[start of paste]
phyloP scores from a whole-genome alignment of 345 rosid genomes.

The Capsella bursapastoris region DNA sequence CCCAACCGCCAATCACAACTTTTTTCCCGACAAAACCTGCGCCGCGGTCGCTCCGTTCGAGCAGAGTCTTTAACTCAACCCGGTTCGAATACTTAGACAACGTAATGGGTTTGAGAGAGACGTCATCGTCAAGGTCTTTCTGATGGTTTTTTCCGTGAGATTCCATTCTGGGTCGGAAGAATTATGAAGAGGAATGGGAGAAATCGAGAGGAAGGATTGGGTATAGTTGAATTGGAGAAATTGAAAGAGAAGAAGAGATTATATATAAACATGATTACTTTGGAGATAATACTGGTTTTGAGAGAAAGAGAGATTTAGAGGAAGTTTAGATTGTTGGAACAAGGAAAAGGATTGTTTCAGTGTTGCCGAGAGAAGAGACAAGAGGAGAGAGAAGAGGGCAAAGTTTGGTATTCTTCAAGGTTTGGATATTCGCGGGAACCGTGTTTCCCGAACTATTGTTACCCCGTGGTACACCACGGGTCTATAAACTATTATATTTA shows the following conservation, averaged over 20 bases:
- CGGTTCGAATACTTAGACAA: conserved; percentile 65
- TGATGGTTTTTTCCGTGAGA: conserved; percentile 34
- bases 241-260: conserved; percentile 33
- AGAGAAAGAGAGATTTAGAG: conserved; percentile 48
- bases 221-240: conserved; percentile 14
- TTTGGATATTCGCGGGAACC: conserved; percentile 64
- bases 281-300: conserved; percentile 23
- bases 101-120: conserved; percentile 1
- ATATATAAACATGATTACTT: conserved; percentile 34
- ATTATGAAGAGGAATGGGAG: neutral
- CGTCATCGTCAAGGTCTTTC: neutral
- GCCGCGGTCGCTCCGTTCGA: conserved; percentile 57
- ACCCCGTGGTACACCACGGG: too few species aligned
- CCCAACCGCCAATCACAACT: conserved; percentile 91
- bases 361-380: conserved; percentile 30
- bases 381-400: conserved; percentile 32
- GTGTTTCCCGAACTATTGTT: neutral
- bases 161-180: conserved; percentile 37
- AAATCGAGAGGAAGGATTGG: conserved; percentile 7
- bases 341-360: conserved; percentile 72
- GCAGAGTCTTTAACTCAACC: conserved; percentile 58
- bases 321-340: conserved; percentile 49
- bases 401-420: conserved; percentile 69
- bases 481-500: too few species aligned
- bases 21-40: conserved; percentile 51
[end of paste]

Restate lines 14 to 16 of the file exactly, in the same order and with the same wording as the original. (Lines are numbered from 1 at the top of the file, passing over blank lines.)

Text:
- GCCGCGGTCGCTCCGTTCGA: conserved; percentile 57
- ACCCCGTGGTACACCACGGG: too few species aligned
- CCCAACCGCCAATCACAACT: conserved; percentile 91